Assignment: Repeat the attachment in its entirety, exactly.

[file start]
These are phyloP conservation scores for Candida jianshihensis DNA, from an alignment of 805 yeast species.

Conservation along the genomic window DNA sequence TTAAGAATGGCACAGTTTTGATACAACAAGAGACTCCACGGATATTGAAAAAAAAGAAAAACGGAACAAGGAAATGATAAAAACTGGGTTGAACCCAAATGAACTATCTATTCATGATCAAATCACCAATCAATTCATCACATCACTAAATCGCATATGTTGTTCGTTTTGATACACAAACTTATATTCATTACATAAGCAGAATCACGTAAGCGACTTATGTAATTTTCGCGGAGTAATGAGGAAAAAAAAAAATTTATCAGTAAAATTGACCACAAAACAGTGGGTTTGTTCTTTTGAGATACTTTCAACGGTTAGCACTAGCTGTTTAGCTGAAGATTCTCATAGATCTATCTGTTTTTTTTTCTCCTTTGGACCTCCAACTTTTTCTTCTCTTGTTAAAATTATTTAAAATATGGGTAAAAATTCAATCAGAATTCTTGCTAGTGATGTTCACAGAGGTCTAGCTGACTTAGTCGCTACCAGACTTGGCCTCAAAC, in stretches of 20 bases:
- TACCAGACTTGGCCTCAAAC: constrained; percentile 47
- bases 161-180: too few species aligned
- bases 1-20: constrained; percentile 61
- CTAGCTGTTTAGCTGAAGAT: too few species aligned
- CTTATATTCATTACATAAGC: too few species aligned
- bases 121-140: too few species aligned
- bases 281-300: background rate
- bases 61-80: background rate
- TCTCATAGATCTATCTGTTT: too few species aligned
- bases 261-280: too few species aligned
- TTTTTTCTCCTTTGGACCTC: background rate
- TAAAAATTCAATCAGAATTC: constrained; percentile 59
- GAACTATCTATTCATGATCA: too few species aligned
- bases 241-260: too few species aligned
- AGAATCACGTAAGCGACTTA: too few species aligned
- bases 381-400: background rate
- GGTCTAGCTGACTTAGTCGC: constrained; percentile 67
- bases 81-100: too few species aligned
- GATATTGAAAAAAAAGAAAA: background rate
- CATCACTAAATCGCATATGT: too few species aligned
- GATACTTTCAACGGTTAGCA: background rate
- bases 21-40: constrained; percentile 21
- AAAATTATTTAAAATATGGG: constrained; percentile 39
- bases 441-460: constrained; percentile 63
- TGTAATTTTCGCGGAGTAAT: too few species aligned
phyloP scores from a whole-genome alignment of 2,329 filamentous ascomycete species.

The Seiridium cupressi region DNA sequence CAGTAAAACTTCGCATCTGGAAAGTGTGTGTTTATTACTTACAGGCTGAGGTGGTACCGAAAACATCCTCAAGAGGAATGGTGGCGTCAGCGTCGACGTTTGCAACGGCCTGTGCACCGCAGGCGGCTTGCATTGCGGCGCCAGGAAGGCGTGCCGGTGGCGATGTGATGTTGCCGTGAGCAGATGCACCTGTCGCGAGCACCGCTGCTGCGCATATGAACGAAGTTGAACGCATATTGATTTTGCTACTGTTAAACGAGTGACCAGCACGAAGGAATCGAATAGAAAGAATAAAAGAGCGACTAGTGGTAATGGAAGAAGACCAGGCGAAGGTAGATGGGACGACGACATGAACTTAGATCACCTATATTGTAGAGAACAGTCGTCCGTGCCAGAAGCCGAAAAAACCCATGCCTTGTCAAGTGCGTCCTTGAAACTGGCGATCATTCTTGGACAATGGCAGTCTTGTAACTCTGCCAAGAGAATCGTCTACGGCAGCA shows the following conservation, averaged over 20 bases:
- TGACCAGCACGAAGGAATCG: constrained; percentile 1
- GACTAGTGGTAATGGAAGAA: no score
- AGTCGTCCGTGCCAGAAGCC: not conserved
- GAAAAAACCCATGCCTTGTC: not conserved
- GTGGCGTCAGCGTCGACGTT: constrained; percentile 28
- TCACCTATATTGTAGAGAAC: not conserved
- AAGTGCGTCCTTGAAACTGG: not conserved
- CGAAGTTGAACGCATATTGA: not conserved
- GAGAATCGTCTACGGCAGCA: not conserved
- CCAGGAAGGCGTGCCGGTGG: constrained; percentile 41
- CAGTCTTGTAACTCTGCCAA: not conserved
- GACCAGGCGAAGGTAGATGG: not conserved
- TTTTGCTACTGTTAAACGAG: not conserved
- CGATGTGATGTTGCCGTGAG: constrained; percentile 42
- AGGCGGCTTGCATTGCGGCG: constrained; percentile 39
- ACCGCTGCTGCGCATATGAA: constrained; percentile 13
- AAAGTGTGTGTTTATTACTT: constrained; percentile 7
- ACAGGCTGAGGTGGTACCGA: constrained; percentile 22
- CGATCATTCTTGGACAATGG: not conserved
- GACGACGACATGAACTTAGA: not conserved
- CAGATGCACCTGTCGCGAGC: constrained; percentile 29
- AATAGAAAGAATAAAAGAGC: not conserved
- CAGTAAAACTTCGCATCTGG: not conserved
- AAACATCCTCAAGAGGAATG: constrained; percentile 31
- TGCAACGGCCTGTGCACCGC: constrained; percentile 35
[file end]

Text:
These are phyloP conservation scores for Candida jianshihensis DNA, from an alignment of 805 yeast species.

Conservation along the genomic window DNA sequence TTAAGAATGGCACAGTTTTGATACAACAAGAGACTCCACGGATATTGAAAAAAAAGAAAAACGGAACAAGGAAATGATAAAAACTGGGTTGAACCCAAATGAACTATCTATTCATGATCAAATCACCAATCAATTCATCACATCACTAAATCGCATATGTTGTTCGTTTTGATACACAAACTTATATTCATTACATAAGCAGAATCACGTAAGCGACTTATGTAATTTTCGCGGAGTAATGAGGAAAAAAAAAAATTTATCAGTAAAATTGACCACAAAACAGTGGGTTTGTTCTTTTGAGATACTTTCAACGGTTAGCACTAGCTGTTTAGCTGAAGATTCTCATAGATCTATCTGTTTTTTTTTCTCCTTTGGACCTCCAACTTTTTCTTCTCTTGTTAAAATTATTTAAAATATGGGTAAAAATTCAATCAGAATTCTTGCTAGTGATGTTCACAGAGGTCTAGCTGACTTAGTCGCTACCAGACTTGGCCTCAAAC, in stretches of 20 bases:
- TACCAGACTTGGCCTCAAAC: constrained; percentile 47
- bases 161-180: too few species aligned
- bases 1-20: constrained; percentile 61
- CTAGCTGTTTAGCTGAAGAT: too few species aligned
- CTTATATTCATTACATAAGC: too few species aligned
- bases 121-140: too few species aligned
- bases 281-300: background rate
- bases 61-80: background rate
- TCTCATAGATCTATCTGTTT: too few species aligned
- bases 261-280: too few species aligned
- TTTTTTCTCCTTTGGACCTC: background rate
- TAAAAATTCAATCAGAATTC: constrained; percentile 59
- GAACTATCTATTCATGATCA: too few species aligned
- bases 241-260: too few species aligned
- AGAATCACGTAAGCGACTTA: too few species aligned
- bases 381-400: background rate
- GGTCTAGCTGACTTAGTCGC: constrained; percentile 67
- bases 81-100: too few species aligned
- GATATTGAAAAAAAAGAAAA: background rate
- CATCACTAAATCGCATATGT: too few species aligned
- GATACTTTCAACGGTTAGCA: background rate
- bases 21-40: constrained; percentile 21
- AAAATTATTTAAAATATGGG: constrained; percentile 39
- bases 441-460: constrained; percentile 63
- TGTAATTTTCGCGGAGTAAT: too few species aligned
phyloP scores from a whole-genome alignment of 2,329 filamentous ascomycete species.

The Seiridium cupressi region DNA sequence CAGTAAAACTTCGCATCTGGAAAGTGTGTGTTTATTACTTACAGGCTGAGGTGGTACCGAAAACATCCTCAAGAGGAATGGTGGCGTCAGCGTCGACGTTTGCAACGGCCTGTGCACCGCAGGCGGCTTGCATTGCGGCGCCAGGAAGGCGTGCCGGTGGCGATGTGATGTTGCCGTGAGCAGATGCACCTGTCGCGAGCACCGCTGCTGCGCATATGAACGAAGTTGAACGCATATTGATTTTGCTACTGTTAAACGAGTGACCAGCACGAAGGAATCGAATAGAAAGAATAAAAGAGCGACTAGTGGTAATGGAAGAAGACCAGGCGAAGGTAGATGGGACGACGACATGAACTTAGATCACCTATATTGTAGAGAACAGTCGTCCGTGCCAGAAGCCGAAAAAACCCATGCCTTGTCAAGTGCGTCCTTGAAACTGGCGATCATTCTTGGACAATGGCAGTCTTGTAACTCTGCCAAGAGAATCGTCTACGGCAGCA shows the following conservation, averaged over 20 bases:
- TGACCAGCACGAAGGAATCG: constrained; percentile 1
- GACTAGTGGTAATGGAAGAA: no score
- AGTCGTCCGTGCCAGAAGCC: not conserved
- GAAAAAACCCATGCCTTGTC: not conserved
- GTGGCGTCAGCGTCGACGTT: constrained; percentile 28
- TCACCTATATTGTAGAGAAC: not conserved
- AAGTGCGTCCTTGAAACTGG: not conserved
- CGAAGTTGAACGCATATTGA: not conserved
- GAGAATCGTCTACGGCAGCA: not conserved
- CCAGGAAGGCGTGCCGGTGG: constrained; percentile 41
- CAGTCTTGTAACTCTGCCAA: not conserved
- GACCAGGCGAAGGTAGATGG: not conserved
- TTTTGCTACTGTTAAACGAG: not conserved
- CGATGTGATGTTGCCGTGAG: constrained; percentile 42
- AGGCGGCTTGCATTGCGGCG: constrained; percentile 39
- ACCGCTGCTGCGCATATGAA: constrained; percentile 13
- AAAGTGTGTGTTTATTACTT: constrained; percentile 7
- ACAGGCTGAGGTGGTACCGA: constrained; percentile 22
- CGATCATTCTTGGACAATGG: not conserved
- GACGACGACATGAACTTAGA: not conserved
- CAGATGCACCTGTCGCGAGC: constrained; percentile 29
- AATAGAAAGAATAAAAGAGC: not conserved
- CAGTAAAACTTCGCATCTGG: not conserved
- AAACATCCTCAAGAGGAATG: constrained; percentile 31
- TGCAACGGCCTGTGCACCGC: constrained; percentile 35